"In poetry is a realm
which cannot be taught.
You must pass through it
yourself. Some poets have made
no effort to pass through, merely
counting things and trying
to remember them.
There was no passing
through the things."


"In verses of other poets,
there is too much making
and the heart’s
immediacy is lost.
What is made from
the heart is good;
the product of words
shall not be preferred."


"We can live without poetry,
yet without harmonizing
with the world’s feeling
and passing not through
human feeling, a person
cannot be fulfilled. Also,
without good friends,
this would be difficult."


"Poetry benefits
from the realization
of ordinary words."


"Many of my followers
write haiku equal to mine,
however in renku is the
bone marrow of this old man."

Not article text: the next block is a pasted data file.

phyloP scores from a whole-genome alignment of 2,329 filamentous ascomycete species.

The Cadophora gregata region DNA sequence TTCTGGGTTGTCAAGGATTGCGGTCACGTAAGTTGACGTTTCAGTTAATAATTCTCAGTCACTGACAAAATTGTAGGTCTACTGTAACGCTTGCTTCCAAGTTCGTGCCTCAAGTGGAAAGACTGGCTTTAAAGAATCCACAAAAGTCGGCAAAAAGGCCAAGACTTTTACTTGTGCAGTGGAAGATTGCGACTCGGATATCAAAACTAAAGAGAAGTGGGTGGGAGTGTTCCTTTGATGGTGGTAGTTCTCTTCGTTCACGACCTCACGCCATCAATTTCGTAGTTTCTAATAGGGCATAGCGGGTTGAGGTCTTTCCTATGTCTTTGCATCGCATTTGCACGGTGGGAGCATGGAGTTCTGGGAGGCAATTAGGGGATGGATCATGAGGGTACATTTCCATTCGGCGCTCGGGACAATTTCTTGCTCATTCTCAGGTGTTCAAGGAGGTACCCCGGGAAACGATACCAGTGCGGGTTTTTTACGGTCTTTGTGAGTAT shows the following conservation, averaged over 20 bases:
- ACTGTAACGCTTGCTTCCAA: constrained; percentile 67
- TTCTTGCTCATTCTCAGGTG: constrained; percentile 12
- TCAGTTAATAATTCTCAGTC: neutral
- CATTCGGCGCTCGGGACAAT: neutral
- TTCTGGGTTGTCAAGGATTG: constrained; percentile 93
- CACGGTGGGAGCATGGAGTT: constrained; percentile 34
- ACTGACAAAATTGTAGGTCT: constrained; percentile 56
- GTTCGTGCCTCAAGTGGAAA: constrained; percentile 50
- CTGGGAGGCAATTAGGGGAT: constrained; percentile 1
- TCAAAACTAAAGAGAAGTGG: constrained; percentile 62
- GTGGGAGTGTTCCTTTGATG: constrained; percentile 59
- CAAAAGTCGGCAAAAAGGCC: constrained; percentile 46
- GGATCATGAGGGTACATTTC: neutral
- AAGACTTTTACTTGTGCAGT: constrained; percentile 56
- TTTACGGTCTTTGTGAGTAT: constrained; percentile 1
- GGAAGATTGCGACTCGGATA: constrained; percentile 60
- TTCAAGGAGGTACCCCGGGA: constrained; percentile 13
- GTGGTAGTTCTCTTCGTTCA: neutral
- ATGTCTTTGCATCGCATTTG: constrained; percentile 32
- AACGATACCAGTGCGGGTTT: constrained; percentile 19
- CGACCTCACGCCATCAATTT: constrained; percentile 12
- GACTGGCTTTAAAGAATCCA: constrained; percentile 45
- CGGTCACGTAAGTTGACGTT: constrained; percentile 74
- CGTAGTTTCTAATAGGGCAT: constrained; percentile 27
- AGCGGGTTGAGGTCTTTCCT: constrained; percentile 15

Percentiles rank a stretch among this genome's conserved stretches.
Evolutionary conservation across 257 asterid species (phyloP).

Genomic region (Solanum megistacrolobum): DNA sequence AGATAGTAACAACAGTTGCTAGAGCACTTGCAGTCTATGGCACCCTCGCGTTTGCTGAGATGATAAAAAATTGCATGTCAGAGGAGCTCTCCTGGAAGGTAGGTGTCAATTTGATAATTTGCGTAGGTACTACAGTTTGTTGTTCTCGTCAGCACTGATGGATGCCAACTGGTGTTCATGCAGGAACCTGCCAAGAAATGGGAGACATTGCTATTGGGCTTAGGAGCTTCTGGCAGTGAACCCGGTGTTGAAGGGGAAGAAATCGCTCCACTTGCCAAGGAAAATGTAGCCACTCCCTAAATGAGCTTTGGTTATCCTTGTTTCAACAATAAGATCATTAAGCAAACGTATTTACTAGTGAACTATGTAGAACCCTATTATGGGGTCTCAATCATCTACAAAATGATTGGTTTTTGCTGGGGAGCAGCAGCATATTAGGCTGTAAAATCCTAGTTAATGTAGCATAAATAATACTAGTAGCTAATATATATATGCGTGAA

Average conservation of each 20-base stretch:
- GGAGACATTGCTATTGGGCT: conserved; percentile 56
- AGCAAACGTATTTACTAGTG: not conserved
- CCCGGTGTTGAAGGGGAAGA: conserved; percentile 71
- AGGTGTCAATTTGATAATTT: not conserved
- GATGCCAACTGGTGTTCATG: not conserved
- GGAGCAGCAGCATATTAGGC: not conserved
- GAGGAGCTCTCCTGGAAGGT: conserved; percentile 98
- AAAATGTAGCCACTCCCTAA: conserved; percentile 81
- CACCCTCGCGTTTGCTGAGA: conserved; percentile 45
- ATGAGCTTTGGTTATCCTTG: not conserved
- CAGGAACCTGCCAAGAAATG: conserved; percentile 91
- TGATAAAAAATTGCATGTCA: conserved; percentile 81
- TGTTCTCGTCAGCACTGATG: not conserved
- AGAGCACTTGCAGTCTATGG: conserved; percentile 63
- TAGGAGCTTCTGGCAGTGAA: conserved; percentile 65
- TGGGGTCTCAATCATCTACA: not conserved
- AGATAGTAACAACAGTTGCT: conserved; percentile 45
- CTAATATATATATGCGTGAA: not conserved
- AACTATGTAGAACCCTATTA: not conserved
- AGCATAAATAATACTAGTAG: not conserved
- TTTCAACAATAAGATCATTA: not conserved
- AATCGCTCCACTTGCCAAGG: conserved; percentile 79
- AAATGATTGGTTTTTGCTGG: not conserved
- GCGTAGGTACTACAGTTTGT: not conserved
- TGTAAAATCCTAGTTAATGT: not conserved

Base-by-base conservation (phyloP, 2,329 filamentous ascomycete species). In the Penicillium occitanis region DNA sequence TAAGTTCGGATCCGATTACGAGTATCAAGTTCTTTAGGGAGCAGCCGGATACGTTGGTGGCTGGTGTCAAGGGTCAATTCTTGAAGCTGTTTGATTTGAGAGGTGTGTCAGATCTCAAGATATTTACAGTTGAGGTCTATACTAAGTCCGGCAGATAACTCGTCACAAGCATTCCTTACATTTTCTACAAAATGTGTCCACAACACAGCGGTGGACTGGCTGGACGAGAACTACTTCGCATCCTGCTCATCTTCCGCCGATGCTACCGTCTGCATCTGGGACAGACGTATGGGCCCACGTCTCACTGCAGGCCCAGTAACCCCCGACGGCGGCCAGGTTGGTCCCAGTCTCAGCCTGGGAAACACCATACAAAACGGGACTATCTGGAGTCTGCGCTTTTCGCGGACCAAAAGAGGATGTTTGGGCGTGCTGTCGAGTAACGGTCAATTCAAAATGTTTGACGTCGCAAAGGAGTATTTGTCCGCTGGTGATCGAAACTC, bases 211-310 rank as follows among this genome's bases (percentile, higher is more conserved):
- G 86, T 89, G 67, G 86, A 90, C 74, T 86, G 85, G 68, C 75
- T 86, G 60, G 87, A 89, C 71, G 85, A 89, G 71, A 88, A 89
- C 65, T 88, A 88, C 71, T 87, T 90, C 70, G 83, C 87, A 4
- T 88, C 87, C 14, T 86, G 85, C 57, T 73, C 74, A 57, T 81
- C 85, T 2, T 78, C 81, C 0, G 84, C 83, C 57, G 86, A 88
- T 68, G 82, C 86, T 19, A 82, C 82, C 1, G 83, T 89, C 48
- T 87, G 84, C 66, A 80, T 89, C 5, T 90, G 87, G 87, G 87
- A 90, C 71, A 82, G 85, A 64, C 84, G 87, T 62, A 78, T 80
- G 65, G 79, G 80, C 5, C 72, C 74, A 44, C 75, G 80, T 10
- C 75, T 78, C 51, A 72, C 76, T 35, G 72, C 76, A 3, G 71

"Your following stanza
should suit the previous one as an expression
of the same heart's connection."


"Link verses the way
children play."


"Make renku
ride the Energy.
Get the timing wrong,
you ruin the rhythm."


"The physical form
first of all must be graceful
then a musical quality
makes a superior verse."

"As the years passed
by to half a century.
asleep I hovered
among morning clouds
and evening dusk,
awake I was astonished
at the voices of mountain
streams and wild birds."


“These flies sure enjoy
having an unexpected
sick person.”



Haiku of Humanity


Drunk on sake
woman wearing haori
puts in a sword


Night in spring
one hidden in mystery
temple corner


Wrapping rice cake
with one hands she tucks
hair behind ear


On Life's journey
plowing a small field
going and returning


Child of poverty
hulling rice, pauses to
look at the moon


Tone so clear